Sidmouth see off visiting Minehead in veterans match

Colin Mitchell practises putting prior to his match in the meeting with Minehead

Colin Mitchell practises putting prior to his match in the meeting with Minehead - Credit: Archant

A team of veteran golfers from Minehead visited Sidmouth last week in warm and sunny weather, to play against the local seniors, writes Charles Oram.

Like Sidmouth, Minehead is a small seaside town and both the occasion and the setting brought to mind John Betjeman’s poem, ‘Seaside Golf’.

This describes the poet’s bounding drive to the fairway that made him glad to be alive.

The first Sidmouth pairing of Doug Goodall and Ian Brown produced enough bounding drives to the fairway to win their match two-and-one (with Goodall collecting the prize for nearest the pin).

Their score set a precedent for Sidmouth. It was a winning margin that was reproduced by John Billingsley and John Townsend and then by Les Pratt and Chris Grubb.

You may also want to watch:

The appearance of John Anderson in the Sidmouth team, after spending the winter in the Antipodes, confirmed that summer had finally arrived!

He and Paul Blay overwhelmed their opponents five-and-four whilst the two David’s (Bromage and Roberts), had an equally impressive winning score.

Most Read

It was not all plain sailing, however as Colin Mitchell and Bruce Harcourt, leading by four holes at one stage, were hauled back to be two down before claiming a last hole victory.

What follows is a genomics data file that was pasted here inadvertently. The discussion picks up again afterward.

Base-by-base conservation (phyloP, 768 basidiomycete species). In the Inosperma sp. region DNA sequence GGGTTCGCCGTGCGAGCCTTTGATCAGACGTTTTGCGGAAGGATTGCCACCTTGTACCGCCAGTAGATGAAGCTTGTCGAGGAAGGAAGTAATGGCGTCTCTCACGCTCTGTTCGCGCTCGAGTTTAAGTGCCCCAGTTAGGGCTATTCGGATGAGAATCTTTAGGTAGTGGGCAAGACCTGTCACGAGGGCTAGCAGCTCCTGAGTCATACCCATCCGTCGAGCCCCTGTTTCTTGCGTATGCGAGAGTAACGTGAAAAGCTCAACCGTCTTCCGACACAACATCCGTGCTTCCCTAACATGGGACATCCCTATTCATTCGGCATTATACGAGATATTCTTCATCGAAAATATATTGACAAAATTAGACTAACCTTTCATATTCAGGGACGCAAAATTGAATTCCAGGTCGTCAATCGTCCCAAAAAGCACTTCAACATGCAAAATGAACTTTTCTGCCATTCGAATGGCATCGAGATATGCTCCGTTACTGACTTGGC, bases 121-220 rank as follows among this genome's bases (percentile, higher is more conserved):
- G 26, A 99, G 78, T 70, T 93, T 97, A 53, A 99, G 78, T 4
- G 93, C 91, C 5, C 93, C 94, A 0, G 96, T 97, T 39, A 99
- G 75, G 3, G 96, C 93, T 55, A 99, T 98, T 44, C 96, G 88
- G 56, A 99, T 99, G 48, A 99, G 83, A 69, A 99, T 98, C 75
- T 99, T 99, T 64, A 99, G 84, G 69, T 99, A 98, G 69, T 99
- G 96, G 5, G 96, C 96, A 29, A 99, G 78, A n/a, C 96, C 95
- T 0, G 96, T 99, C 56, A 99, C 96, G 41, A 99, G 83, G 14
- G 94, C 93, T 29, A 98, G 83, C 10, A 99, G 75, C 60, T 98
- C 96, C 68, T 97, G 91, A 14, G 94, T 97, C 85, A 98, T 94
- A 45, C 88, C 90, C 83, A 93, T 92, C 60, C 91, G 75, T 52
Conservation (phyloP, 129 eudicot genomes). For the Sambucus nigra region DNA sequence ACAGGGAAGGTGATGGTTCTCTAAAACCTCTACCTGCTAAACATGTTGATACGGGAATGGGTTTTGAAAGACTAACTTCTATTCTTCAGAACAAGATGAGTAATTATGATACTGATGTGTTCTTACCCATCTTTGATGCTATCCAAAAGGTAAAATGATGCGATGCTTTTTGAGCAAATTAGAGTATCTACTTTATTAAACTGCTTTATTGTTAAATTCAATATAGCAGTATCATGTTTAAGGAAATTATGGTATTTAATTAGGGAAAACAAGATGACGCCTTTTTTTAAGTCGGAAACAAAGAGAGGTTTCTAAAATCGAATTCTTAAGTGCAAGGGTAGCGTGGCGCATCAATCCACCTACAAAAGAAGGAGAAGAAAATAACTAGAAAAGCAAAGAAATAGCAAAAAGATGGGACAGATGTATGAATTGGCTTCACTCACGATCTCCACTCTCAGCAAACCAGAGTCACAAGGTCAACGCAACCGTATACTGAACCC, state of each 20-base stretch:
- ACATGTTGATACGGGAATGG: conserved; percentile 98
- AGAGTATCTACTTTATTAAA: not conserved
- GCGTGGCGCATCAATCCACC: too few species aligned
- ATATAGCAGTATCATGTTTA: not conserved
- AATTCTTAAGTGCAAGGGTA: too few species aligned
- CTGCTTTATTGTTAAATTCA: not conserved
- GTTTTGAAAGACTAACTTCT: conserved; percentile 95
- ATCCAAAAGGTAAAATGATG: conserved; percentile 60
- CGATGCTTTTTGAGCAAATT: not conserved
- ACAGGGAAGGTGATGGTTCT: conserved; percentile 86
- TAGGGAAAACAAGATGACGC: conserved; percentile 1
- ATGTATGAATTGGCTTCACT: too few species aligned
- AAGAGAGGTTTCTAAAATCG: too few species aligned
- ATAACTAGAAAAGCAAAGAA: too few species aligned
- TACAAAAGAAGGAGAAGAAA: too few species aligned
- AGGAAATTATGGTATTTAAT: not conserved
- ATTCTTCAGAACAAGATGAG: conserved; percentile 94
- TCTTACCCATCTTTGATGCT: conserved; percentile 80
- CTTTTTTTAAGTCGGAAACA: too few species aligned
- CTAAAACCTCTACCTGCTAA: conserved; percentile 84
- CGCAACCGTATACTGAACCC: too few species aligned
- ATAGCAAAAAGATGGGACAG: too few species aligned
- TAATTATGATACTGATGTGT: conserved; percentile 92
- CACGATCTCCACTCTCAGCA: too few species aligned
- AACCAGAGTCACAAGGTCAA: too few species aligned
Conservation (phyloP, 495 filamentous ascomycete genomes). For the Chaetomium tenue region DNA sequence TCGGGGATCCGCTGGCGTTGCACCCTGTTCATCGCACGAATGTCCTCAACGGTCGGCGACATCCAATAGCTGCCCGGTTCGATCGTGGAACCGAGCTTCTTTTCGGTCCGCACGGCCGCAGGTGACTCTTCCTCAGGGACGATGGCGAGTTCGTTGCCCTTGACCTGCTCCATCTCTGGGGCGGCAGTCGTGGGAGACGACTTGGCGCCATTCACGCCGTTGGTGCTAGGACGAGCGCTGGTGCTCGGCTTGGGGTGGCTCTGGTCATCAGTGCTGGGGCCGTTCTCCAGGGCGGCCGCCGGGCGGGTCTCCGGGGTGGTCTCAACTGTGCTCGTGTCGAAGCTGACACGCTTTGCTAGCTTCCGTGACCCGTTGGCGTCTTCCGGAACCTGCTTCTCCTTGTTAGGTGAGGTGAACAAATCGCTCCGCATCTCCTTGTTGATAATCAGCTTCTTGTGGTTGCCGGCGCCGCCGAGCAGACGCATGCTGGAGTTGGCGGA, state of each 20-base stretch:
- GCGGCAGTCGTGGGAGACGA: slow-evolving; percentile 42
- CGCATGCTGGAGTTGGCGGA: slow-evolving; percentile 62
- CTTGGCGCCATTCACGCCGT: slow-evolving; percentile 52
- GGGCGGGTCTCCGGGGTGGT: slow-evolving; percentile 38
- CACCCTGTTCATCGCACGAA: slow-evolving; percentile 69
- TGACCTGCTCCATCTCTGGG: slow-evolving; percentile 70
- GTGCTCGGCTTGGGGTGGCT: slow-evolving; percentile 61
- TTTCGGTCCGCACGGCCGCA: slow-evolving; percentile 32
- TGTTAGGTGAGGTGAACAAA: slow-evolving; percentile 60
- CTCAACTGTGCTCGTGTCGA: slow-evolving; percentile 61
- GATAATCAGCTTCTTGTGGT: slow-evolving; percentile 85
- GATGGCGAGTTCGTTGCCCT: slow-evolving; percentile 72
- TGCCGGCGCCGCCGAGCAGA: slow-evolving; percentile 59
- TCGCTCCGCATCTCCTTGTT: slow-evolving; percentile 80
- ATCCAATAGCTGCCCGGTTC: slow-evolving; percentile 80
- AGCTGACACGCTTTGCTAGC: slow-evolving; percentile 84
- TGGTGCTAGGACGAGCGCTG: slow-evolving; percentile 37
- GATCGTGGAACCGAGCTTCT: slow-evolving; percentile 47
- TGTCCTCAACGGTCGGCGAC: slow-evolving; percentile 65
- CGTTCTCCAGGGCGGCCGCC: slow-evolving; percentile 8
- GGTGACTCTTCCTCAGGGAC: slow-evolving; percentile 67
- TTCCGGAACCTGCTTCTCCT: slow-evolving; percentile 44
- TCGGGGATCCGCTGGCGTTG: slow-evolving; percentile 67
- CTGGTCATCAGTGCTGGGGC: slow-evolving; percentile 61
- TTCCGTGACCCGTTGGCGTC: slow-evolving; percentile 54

Colin Paddon and Terry Blackler showed more consideration to their opponents than their colleagues, in losing two-and-one.

Nevertheless, it was a comprehensive victory for the home side by five matches to one.

To those whose golf does not always lift their spirits, the following lines are offered as an antidote to Betjeman’s rose-tinted verse:

‘And as I’ve done in countless rounds,

I hit the darn thing out of bounds:

A very ugly, mistimed pitch

That hit a tree and found the ditch.

My grip was wrong, I moved my head -

It made me wish I’d stayed in bed!’

Become a Supporter

This newspaper has been a central part of community life for many years. Our industry faces testing times, which is why we're asking for your support. Every contribution will help us continue to produce local journalism that makes a measurable difference to our community.

Become a Supporter
Comments powered by Disqus